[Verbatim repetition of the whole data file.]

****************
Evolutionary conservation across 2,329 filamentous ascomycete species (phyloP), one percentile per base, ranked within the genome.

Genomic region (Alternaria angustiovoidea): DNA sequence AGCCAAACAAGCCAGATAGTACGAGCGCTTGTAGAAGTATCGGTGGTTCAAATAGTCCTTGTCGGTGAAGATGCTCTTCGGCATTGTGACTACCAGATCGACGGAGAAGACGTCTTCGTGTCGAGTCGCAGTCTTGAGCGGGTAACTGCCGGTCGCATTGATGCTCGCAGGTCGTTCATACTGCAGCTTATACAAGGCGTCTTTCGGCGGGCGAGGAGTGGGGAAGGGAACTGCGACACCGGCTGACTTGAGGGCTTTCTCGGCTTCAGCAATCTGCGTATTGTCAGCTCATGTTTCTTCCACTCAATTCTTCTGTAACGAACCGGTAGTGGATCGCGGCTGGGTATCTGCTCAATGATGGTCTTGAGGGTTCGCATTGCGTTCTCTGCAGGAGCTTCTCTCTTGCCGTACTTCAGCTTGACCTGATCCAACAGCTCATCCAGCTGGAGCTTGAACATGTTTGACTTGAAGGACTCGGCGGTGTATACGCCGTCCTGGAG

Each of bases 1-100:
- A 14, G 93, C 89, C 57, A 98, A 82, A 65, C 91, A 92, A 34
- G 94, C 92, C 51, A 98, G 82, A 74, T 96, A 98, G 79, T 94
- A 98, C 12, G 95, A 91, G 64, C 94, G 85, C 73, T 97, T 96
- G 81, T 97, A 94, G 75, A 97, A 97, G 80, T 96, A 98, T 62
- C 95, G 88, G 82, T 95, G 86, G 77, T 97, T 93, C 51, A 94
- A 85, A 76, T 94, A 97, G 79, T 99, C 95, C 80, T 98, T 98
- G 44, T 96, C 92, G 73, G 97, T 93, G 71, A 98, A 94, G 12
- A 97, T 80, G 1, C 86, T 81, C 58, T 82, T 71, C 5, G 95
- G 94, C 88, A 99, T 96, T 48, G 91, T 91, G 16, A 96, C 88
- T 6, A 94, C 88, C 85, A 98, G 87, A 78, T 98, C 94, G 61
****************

Evolutionary conservation across 2,329 filamentous ascomycete species (phyloP), one percentile per base, ranked within the genome.

Genomic region (Alternaria angustiovoidea): DNA sequence AGCCAAACAAGCCAGATAGTACGAGCGCTTGTAGAAGTATCGGTGGTTCAAATAGTCCTTGTCGGTGAAGATGCTCTTCGGCATTGTGACTACCAGATCGACGGAGAAGACGTCTTCGTGTCGAGTCGCAGTCTTGAGCGGGTAACTGCCGGTCGCATTGATGCTCGCAGGTCGTTCATACTGCAGCTTATACAAGGCGTCTTTCGGCGGGCGAGGAGTGGGGAAGGGAACTGCGACACCGGCTGACTTGAGGGCTTTCTCGGCTTCAGCAATCTGCGTATTGTCAGCTCATGTTTCTTCCACTCAATTCTTCTGTAACGAACCGGTAGTGGATCGCGGCTGGGTATCTGCTCAATGATGGTCTTGAGGGTTCGCATTGCGTTCTCTGCAGGAGCTTCTCTCTTGCCGTACTTCAGCTTGACCTGATCCAACAGCTCATCCAGCTGGAGCTTGAACATGTTTGACTTGAAGGACTCGGCGGTGTATACGCCGTCCTGGAG

Each of bases 1-100:
- A 14, G 93, C 89, C 57, A 98, A 82, A 65, C 91, A 92, A 34
- G 94, C 92, C 51, A 98, G 82, A 74, T 96, A 98, G 79, T 94
- A 98, C 12, G 95, A 91, G 64, C 94, G 85, C 73, T 97, T 96
- G 81, T 97, A 94, G 75, A 97, A 97, G 80, T 96, A 98, T 62
- C 95, G 88, G 82, T 95, G 86, G 77, T 97, T 93, C 51, A 94
- A 85, A 76, T 94, A 97, G 79, T 99, C 95, C 80, T 98, T 98
- G 44, T 96, C 92, G 73, G 97, T 93, G 71, A 98, A 94, G 12
- A 97, T 80, G 1, C 86, T 81, C 58, T 82, T 71, C 5, G 95
- G 94, C 88, A 99, T 96, T 48, G 91, T 91, G 16, A 96, C 88
- T 6, A 94, C 88, C 85, A 98, G 87, A 78, T 98, C 94, G 61